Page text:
DEV Community

Jacob Marshall
Jacob Marshall

Posted on


How to set up k3s on a raspberry pi 4

Provisioning your pi

You'll need to download and install raspberry pi imager from the official website. After you've done that, open it.

Raspberry pi imager

Then from the choose os menu, select Raspberry pi OS (other), and then select Raspberry pi OS lite (32 bit). Make sure you have your sd card inserted into your computer, then choose it from the storage menu.

Now, hit CTRL + SHIFT + X with the imager window focused.

Raspberry pi imager config menu

Then configure ssh (use a password if you're new to ssh, or otherwise use a public key), wifi (if your not using ethernet), and a hostname. Now hit save, and then hit write to flash your sd card. You might need to authenticate, depending on your OS.

After you've flashed the sd card, remove it, then plug it back into your computer. Now, edit cmdline.txt, if your using linux, its on the boot partition of the drive. After the word rootwait, add a space, then add cgroup_memory=1 cgroup_enable=memory. Save the file. Now open config.txt and add arm_64bit=1 to the end of the file.

K3S install

Now for the moment of truth! Plug in your sd card, and boot up your pi. SSH in to your pi using the hostname you set, followed by .local. So pi@kube1.local for me. Type yes if prompted to accept the fingerprint. If you used a password, you'll be prompted to enter it, and if you used a public key, you'll be logged in automatically.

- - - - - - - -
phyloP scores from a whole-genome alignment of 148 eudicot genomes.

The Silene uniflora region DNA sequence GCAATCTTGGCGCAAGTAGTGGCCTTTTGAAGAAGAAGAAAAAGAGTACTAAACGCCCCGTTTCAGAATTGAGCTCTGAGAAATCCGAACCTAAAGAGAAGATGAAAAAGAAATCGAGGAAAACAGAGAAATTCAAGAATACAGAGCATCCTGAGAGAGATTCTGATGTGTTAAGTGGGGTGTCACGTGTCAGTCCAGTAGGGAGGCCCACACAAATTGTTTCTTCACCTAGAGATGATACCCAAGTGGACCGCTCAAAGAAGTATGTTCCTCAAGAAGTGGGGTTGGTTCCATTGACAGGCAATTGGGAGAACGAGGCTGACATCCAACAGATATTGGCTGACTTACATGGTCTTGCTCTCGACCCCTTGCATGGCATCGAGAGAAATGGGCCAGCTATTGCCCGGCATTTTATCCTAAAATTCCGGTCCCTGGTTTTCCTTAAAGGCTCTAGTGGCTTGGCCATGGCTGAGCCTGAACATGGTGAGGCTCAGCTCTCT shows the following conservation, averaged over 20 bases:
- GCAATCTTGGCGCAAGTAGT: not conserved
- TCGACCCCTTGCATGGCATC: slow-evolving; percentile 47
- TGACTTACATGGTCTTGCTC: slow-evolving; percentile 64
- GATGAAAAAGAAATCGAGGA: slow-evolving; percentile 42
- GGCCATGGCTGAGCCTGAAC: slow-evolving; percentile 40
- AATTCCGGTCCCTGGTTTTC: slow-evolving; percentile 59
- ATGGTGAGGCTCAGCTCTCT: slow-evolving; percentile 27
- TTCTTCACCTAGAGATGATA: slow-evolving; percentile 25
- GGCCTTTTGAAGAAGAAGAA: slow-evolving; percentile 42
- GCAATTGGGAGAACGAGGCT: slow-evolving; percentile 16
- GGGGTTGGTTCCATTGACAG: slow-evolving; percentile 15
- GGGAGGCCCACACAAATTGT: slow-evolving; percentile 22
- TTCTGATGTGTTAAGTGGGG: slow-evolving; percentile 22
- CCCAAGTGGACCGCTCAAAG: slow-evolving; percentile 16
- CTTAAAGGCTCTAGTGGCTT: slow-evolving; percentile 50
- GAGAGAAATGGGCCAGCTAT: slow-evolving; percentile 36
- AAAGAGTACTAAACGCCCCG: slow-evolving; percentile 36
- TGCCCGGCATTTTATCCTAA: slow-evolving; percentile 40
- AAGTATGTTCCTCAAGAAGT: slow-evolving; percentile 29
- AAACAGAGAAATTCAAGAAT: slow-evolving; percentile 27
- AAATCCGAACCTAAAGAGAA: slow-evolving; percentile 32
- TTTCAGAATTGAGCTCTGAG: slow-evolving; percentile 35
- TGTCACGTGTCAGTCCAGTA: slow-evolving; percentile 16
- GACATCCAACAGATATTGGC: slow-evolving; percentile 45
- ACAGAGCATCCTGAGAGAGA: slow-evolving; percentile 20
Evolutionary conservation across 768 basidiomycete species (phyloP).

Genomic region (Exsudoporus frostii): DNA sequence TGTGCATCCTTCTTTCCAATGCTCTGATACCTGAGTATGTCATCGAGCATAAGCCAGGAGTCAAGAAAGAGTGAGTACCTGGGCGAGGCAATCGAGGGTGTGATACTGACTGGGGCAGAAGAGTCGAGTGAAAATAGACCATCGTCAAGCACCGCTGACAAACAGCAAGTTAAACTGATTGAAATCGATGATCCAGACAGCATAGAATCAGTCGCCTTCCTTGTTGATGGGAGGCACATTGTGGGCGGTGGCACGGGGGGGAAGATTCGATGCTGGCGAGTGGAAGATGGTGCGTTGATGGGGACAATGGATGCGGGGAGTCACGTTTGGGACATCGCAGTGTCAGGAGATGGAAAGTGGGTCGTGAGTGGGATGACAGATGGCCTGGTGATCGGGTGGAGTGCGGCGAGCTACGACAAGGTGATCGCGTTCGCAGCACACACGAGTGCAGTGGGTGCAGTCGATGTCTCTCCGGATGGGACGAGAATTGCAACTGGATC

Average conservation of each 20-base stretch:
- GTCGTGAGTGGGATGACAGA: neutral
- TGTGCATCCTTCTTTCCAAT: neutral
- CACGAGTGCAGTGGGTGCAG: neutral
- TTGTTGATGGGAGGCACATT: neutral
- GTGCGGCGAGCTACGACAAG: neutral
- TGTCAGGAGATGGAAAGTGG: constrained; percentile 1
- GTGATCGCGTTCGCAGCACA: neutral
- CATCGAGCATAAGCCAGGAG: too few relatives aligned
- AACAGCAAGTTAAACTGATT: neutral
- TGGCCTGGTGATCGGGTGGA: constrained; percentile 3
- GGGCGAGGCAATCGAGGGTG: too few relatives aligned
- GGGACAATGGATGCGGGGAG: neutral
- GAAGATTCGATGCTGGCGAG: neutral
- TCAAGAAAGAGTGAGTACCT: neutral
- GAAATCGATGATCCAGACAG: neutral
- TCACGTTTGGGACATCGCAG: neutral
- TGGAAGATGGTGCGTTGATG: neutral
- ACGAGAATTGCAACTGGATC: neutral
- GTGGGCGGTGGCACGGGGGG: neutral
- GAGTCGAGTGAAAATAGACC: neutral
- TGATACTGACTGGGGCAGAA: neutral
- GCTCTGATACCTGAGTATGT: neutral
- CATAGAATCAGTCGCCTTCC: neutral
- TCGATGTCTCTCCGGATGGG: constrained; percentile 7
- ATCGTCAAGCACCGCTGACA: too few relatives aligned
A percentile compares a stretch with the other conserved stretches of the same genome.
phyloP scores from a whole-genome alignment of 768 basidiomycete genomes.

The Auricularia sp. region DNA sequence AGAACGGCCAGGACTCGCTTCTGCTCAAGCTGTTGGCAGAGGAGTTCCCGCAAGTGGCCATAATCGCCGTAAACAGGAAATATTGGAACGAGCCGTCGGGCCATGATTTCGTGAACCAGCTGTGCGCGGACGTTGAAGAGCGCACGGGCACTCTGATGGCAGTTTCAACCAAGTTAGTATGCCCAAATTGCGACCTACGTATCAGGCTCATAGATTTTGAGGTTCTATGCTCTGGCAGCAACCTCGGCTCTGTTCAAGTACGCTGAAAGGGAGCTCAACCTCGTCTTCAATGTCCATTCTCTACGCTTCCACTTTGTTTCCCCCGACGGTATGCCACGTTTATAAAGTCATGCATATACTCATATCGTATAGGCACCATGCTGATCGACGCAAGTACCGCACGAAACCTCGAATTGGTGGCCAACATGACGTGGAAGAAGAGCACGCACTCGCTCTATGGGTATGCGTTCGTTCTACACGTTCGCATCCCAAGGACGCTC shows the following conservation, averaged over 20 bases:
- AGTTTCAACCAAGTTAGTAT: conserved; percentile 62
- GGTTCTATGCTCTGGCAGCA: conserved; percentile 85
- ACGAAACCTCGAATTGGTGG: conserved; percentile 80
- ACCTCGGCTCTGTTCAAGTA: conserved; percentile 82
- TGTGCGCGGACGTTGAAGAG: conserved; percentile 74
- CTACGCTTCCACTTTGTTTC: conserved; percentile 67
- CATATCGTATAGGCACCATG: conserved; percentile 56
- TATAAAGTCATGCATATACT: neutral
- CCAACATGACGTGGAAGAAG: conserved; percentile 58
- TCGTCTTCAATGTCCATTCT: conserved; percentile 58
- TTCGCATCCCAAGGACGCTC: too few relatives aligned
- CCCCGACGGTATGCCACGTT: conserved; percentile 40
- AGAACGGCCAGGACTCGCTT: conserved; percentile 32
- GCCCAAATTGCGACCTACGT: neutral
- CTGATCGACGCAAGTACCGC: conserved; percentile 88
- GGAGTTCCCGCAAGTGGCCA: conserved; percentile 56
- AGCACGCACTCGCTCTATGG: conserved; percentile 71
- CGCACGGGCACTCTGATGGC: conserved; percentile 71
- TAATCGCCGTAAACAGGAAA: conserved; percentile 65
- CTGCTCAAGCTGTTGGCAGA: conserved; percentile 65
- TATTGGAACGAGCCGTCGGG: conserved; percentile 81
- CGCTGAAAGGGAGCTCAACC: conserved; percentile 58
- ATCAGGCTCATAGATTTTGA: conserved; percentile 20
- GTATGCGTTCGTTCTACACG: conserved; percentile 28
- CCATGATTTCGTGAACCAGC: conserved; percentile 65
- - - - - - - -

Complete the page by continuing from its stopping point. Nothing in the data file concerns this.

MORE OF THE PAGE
Now, will need to use legacy iptables for kubernetes to work properly. Run these commands:

  • sudo iptables -F sudo update-alternatives --set iptables /usr/sbin/iptables-legacy
  • sudo update-alternatives --set ip6tables /usr/sbin/ip6tables-legacy
  • sudo reboot

Your ssh session will close automatically, and you'll need to reconnect.

Now, you'll need to install k3s. First become root by running sudo su -, then install k3s by running curl -sfL | sh -. After that's done, check for nodes, by running kubectl get node.

If you only have one device in your cluster, read on, and if not, you're all done.

On your master node (the node that you just set up), run this command to get your token: sudo cat /var/lib/rancher/k3s/server/node-token. Now on the pi you want to add to your cluster (the node), follow the provisioning steps, and edit the iptables. Now fill in this command: curl -sfL | K3S_TOKEN="[the output of above command]" K3S_URL="https://[your master ip]:6443" K3S_NODE_NAME="[name of node]" sh -, and run it on the node. Repeat this for the number of nodes that you have.

Now, why not buy me a coffee, or follow me on twitter or github. Have a great day. :)

Top comments (2)

geoffreycoulaud profile image
Geoffrey Coulaud

Thanks for the explainations !
I just have some remarks :

Don't forget to install iptables:

  • sudo apt update && sudo apt upgrade
  • sudo apt install iptables

And the command lines for legacy iptables should be:

  • sudo iptables -F
  • sudo update-alternatives --set iptables /usr/sbin/iptables-legacy
  • sudo update-alternatives --set ip6tables /usr/sbin/ip6tables-legacy
  • sudo reboot
jacobhq profile image
Jacob Marshall

Thank you! :3

An Animated Guide to Node.js Event Loop

Node.js doesn’t stop from running other operations because of Libuv, a C++ library responsible for the event loop and asynchronously handling tasks such as network requests, DNS resolution, file system operations, data encryption, etc.

What happens under the hood when Node.js works on tasks such as database queries? We will explore it by following this piece of code step by step.